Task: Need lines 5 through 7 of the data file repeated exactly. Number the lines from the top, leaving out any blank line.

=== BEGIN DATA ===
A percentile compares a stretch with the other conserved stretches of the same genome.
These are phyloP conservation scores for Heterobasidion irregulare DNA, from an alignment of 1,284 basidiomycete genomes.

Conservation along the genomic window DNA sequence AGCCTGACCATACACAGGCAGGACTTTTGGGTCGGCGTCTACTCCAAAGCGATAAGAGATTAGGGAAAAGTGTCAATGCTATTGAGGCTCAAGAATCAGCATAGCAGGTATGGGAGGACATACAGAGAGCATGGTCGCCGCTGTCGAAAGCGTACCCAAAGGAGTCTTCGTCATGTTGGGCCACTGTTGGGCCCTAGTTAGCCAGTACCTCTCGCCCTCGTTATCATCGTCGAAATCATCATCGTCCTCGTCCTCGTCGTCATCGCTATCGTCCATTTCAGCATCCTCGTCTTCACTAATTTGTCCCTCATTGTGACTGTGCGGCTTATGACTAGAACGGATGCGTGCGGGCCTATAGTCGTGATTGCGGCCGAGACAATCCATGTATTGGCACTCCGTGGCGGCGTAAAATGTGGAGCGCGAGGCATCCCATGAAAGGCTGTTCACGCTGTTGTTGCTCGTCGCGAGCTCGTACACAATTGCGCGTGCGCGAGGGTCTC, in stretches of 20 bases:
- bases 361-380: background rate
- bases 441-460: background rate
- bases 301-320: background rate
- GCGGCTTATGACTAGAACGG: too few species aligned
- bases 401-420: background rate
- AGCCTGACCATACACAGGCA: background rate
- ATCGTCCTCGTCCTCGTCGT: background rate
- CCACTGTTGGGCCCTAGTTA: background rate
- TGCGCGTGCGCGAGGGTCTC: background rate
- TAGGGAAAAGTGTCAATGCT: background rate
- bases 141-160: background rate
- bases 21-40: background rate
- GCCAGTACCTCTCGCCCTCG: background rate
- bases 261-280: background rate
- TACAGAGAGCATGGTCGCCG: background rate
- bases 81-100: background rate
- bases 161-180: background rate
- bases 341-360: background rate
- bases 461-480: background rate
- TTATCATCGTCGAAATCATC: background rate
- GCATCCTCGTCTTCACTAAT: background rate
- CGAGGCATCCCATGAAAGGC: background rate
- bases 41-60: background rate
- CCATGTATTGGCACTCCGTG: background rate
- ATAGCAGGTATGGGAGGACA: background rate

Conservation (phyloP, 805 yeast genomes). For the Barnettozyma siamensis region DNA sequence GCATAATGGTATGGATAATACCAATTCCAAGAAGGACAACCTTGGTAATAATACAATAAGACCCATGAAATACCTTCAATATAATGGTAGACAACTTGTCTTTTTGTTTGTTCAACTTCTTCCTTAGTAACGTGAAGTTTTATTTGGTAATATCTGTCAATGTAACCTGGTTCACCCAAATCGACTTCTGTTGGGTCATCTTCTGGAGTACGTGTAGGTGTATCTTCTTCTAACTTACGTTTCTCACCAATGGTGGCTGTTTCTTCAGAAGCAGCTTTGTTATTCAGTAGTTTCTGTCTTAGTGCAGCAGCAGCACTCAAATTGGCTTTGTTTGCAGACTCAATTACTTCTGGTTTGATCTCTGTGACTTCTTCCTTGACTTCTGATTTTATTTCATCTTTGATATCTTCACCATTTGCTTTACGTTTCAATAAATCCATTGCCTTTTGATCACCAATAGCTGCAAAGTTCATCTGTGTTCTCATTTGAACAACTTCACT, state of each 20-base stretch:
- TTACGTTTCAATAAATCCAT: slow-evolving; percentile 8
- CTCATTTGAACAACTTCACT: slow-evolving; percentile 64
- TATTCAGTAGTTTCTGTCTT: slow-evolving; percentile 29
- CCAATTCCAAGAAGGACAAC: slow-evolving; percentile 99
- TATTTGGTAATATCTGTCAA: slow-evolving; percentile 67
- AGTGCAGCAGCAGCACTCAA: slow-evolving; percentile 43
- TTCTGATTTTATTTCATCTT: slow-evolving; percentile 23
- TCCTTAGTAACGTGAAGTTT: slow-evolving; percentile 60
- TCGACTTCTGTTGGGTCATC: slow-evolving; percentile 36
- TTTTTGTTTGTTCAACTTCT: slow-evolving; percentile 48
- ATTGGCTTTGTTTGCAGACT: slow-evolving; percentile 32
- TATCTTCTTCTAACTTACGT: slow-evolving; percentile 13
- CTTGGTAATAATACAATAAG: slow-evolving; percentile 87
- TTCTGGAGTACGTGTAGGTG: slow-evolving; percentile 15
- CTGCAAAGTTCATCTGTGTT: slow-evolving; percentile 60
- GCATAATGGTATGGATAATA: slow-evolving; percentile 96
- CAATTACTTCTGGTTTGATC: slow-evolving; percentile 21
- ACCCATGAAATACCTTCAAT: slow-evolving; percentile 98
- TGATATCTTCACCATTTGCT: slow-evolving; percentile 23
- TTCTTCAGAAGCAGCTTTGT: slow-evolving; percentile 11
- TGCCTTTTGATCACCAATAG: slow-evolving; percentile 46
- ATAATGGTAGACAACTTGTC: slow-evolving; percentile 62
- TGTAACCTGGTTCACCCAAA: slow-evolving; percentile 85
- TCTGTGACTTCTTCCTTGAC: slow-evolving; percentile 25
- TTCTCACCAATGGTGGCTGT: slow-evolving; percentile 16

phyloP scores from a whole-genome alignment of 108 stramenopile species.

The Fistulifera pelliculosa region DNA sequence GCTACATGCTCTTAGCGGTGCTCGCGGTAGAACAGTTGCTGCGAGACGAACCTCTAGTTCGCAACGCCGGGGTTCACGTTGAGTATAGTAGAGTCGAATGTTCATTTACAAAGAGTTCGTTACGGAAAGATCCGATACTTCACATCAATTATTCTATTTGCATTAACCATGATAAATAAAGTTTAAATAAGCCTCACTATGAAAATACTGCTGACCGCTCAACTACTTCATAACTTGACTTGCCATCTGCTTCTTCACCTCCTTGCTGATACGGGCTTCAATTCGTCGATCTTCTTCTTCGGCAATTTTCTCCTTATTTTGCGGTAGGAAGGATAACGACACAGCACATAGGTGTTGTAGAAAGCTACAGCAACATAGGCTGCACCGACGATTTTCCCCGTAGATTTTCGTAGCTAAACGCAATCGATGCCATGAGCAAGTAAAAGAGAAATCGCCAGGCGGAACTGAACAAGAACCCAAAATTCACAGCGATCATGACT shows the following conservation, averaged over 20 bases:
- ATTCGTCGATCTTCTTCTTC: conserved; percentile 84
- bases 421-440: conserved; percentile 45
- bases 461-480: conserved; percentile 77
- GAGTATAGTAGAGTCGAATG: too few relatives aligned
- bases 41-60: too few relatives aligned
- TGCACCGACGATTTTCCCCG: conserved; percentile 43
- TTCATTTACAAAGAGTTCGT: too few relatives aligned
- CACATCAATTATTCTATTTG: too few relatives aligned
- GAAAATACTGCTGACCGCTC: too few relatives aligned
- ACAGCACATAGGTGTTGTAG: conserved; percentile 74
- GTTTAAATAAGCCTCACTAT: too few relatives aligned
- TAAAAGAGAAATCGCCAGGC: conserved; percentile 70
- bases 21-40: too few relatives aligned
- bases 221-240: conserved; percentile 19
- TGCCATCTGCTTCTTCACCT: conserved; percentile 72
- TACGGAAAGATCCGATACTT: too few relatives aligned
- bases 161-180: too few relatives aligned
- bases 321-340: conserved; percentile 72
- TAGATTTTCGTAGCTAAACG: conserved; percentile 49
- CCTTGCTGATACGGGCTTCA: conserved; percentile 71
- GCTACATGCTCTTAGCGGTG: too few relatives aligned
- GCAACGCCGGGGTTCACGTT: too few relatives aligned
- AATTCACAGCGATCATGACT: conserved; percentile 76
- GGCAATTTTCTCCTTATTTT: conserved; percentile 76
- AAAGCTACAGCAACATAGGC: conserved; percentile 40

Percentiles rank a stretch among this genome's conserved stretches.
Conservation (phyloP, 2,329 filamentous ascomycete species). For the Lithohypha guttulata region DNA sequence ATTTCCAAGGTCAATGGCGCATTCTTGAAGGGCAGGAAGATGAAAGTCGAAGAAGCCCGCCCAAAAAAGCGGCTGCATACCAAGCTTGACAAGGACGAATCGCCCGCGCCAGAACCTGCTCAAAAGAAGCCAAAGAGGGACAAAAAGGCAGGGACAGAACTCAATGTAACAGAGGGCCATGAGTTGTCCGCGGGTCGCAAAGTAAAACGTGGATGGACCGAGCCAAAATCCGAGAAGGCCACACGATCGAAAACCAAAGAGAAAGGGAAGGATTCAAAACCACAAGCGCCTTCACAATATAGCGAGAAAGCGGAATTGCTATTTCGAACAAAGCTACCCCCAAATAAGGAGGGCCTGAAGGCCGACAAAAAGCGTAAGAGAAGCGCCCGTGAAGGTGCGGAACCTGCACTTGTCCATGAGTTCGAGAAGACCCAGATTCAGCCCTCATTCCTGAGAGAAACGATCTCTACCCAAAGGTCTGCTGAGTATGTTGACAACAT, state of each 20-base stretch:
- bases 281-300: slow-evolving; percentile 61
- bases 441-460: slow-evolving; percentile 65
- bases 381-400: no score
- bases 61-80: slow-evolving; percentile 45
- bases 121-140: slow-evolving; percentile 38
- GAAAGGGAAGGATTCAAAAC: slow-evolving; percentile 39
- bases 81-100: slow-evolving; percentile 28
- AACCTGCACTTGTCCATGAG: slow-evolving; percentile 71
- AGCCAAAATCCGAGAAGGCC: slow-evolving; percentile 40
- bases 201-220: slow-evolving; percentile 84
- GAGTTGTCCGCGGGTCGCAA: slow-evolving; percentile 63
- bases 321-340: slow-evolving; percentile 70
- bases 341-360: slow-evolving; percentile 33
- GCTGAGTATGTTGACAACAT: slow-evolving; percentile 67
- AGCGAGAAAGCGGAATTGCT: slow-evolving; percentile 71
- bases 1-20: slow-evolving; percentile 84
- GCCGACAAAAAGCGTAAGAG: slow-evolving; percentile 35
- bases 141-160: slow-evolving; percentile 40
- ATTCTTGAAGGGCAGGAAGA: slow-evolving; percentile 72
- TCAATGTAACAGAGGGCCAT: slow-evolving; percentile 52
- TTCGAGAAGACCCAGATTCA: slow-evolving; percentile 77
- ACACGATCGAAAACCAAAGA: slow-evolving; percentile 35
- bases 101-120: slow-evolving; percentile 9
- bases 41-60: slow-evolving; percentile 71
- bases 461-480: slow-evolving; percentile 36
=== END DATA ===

- bases 441-460: background rate
- bases 301-320: background rate
- GCGGCTTATGACTAGAACGG: too few species aligned